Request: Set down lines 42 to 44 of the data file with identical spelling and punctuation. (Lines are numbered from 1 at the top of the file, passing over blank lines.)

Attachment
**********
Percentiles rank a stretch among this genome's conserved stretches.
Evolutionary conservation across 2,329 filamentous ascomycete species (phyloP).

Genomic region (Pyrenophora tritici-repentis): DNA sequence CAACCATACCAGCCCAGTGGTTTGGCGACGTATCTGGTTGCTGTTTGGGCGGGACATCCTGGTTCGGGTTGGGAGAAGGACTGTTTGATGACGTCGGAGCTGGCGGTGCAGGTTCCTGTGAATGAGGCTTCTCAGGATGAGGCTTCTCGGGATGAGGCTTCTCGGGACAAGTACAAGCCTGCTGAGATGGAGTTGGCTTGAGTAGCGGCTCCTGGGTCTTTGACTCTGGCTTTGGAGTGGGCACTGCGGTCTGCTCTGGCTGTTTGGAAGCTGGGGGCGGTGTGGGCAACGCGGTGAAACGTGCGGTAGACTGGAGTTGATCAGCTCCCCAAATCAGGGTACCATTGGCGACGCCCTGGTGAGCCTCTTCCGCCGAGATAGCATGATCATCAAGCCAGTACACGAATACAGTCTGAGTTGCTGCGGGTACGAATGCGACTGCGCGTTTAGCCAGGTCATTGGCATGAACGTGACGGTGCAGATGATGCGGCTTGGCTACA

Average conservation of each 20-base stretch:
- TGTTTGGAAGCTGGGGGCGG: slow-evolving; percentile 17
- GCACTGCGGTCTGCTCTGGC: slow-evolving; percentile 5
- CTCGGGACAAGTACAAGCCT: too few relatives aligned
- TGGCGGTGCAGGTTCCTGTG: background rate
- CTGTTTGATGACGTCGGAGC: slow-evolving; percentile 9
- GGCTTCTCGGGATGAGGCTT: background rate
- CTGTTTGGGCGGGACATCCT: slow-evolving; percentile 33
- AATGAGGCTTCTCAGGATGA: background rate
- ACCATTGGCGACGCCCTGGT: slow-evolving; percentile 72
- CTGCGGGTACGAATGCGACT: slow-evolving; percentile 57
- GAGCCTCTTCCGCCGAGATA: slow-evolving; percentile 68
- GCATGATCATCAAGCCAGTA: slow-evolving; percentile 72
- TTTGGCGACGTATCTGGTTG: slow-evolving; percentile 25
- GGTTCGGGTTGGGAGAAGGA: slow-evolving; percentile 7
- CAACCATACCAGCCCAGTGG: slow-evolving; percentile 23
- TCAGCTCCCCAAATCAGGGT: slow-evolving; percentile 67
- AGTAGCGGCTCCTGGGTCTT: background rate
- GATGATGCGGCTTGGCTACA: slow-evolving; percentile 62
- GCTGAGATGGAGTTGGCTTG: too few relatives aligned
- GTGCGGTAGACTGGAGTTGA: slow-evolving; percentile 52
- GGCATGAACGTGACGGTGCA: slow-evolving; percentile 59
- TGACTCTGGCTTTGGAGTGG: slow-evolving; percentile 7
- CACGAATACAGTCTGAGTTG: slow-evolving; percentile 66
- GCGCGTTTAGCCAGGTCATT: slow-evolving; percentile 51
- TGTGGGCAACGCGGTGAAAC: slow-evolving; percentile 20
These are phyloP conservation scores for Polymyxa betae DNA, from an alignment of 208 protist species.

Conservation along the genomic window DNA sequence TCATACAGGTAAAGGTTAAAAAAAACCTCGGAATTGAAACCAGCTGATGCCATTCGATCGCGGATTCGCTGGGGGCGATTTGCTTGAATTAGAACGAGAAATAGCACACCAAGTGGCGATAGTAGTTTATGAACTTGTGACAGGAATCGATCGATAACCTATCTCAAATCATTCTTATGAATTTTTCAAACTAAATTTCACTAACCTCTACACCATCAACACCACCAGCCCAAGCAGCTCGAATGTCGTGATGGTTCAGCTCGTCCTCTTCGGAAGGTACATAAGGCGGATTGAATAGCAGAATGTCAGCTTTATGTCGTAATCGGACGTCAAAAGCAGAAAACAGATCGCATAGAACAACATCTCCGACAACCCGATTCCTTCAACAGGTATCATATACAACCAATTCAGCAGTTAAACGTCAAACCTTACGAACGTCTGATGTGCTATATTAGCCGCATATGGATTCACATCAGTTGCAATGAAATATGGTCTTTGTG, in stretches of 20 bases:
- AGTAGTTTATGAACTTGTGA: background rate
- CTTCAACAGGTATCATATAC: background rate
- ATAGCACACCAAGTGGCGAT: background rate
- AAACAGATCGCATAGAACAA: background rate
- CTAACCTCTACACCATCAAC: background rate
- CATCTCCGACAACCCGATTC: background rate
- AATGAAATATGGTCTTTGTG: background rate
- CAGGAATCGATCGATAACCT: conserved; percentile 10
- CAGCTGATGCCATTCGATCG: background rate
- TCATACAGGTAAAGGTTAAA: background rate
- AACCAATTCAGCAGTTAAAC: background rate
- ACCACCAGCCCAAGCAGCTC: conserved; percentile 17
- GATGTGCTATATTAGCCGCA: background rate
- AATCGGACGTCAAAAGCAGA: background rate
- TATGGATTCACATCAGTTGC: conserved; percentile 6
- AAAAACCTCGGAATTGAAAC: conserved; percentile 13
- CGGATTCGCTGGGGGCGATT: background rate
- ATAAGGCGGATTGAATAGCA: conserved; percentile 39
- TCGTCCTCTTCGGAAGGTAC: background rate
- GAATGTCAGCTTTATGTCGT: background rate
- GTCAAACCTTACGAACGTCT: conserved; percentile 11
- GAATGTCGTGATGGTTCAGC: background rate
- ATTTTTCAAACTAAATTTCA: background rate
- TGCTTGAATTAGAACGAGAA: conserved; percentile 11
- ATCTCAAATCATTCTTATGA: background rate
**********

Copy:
- AACCAATTCAGCAGTTAAAC: background rate
- ACCACCAGCCCAAGCAGCTC: conserved; percentile 17
- GATGTGCTATATTAGCCGCA: background rate